Many families develop Christmas traditions. What must be done each year… decorations going up… films to be watched… opening presents… Christmas dinner… stories from previous Christmases… There’s security in being part of repeated patterns.
Yesterday I was chatting with Maurice. Mother-in-law will be with them on Christmas day. The rest of the family prepare bingo cards with ‘things that mother-in-law will say’ and tick them off as she says them. Christmas traditions.
Tuesday was the winter solstice, the shortest day… My friend Brian, a practicing pagan was celebrating with a group of his friends at ‘Ness Point’, Lowestoft – Britain’s furthest Easterly point. Winter solstice reminds us of the rhythm of the seasons.
Christmas traditions, patterns of life, the regular and predictable… They’ve been upset by covid – last year, this year.
Yesterday Rachel took grandson-Luca to ‘Africa Alive’. They saw the baby rhino, born to mother Njiri, aged nine, and 13-year-old father Zimba on Saturday.
Perhaps it’s the same with rhino’s as it is with humans – a baby’s birth changes everything. Traditions can no longer be the same; there’s someone else to consider… Perhaps that’s the Christmas message –a baby’s birth changes everything…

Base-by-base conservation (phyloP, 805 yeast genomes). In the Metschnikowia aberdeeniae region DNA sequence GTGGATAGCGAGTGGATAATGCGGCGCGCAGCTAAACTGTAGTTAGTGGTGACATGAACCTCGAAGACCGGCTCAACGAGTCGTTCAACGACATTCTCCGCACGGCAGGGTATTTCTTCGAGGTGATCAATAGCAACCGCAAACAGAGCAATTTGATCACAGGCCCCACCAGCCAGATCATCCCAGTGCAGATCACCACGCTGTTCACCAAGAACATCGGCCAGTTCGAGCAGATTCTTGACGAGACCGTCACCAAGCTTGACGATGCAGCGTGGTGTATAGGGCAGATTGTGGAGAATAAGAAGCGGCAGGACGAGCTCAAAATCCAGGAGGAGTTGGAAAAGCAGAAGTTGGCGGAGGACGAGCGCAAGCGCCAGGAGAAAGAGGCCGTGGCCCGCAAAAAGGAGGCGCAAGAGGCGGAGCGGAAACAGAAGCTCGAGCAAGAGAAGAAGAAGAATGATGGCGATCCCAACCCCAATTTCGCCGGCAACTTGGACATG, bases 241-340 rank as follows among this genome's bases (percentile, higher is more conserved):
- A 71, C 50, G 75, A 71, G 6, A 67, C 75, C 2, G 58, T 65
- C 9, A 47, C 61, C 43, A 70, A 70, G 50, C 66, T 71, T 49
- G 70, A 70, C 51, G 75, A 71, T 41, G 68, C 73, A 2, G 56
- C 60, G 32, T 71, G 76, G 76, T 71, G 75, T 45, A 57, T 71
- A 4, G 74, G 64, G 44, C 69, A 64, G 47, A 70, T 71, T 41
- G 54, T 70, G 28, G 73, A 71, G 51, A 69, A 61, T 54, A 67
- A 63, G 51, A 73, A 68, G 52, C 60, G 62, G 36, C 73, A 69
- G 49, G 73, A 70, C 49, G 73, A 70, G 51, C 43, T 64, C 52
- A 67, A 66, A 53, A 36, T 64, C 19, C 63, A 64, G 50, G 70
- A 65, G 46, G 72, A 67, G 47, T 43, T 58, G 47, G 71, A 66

Traditional Christmas carols… ‘O come all ye faithful’… ‘Once in Royal David’s City’… traditional readings ‘In the beginning was the word…’ ‘She wrapped him in strips of cloths and placed him in a manger because there was no room for them in the inn…’.
My Christmas reading this morning: ‘‘A dog returns to its vomit’ and ‘A sow that is washed goes back to wallowing in the mud.’’ (2Peter 2:22) I’ve never heard that verse quoted at a carol service…
Perhaps Peter’s reminding us that all habits and traditions aren’t always helpful…
The birth of a baby changed Mary and Joseph… perhaps Njiri and Zimba. I’m invited – whether by force of circumstances or deliberate design – to change and be changed.
And I shall still enjoy our family Christmas traditions over the next few days.